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Weather warning of heavy rains countrywide





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The heavy rains hitting many parts of the country will persist until the end of the month, the metrological department warned Tuesday.

The department urged Kenyans to be on the lookout for landslides and overflowing river banks.

Bernard Chanzu, who is the acting deputy director at the Kenya Meteorological Department, said most areas in Western Kenya, the Lake Basin region, and Rift Valley are expected to experience strong rainfall, whose intensity may likely subside towards the weekend.

“But the rest of the month is expected to be dominated by intermittent episodes of heavy and light rainfall up to the fourth week of December or the first week of January in different areas,” said Mr Chanzu.

He explained that this unusual phenomenon called the Indian Ocean Dipole (IOD), also known as the Indian Niño, has been triggered by the irregular fluctuation of sea-surface temperatures such that the western Indian Ocean bordering the East African shores becomes alternately warmer and then colder than the eastern part of the ocean leading to these extremely rainy conditions.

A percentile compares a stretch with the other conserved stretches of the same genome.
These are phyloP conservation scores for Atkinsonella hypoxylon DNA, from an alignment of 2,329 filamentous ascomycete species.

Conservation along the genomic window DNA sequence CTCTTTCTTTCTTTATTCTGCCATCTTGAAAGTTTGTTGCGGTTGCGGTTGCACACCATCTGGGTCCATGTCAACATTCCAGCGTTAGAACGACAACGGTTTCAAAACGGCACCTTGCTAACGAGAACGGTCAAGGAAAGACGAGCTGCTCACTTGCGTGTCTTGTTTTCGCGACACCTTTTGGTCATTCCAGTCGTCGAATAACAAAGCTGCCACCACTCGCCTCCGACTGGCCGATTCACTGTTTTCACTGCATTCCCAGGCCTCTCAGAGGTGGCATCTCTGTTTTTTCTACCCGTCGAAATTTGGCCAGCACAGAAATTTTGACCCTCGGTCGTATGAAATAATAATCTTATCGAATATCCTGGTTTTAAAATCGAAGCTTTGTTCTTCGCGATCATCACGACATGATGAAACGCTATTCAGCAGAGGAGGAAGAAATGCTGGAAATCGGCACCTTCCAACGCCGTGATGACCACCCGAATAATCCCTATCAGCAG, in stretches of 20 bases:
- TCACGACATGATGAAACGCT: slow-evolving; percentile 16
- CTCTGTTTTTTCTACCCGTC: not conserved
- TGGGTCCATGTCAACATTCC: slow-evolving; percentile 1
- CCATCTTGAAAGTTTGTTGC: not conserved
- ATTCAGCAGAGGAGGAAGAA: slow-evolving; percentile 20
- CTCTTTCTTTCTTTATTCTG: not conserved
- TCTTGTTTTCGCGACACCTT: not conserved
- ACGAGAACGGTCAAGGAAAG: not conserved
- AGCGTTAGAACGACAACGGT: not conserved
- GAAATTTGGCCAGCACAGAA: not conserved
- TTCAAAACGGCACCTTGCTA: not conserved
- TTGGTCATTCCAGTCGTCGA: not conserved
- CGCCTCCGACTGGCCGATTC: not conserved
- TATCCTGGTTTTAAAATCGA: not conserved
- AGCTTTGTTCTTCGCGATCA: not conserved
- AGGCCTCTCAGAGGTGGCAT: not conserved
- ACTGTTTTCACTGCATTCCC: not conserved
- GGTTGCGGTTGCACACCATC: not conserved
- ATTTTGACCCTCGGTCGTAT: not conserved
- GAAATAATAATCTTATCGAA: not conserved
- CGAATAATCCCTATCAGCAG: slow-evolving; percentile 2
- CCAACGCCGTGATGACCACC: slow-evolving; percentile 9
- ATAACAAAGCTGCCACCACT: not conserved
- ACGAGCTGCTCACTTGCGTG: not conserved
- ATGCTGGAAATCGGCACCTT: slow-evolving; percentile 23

This year’s Indian Ocean Dipole has been touted as among the strongest on record, a situation which, despite being favourable to the Indian subcontinent, has opposite effect for a number of other countries.



“Tanzania, Kenya, Southern Somalia, Uganda, and parts of Rwanda, Burundi and Ethiopia are currently affected by this condition,” Mr Chanzu said, signalling that the situation is likely to persist for longer than expected.

He cautioned that those living in the most prone areas be on the lookout and ensure that they move to safe areas to avoid unforeseeable misfortunes.

They should also be keen and take action on warnings relayed by experts through the different media outlets and the meteorological department, according to him.

“The ground is now so soggy and saturated with water such that just a little more of additional amount could trigger a massive mudslide or landslide. Rivers are also breaking their banks and sweeping away people and households.

“Everyone should just be on the lookout and try to keep to places that are out of harm’s way,” said Mr Chanzu.

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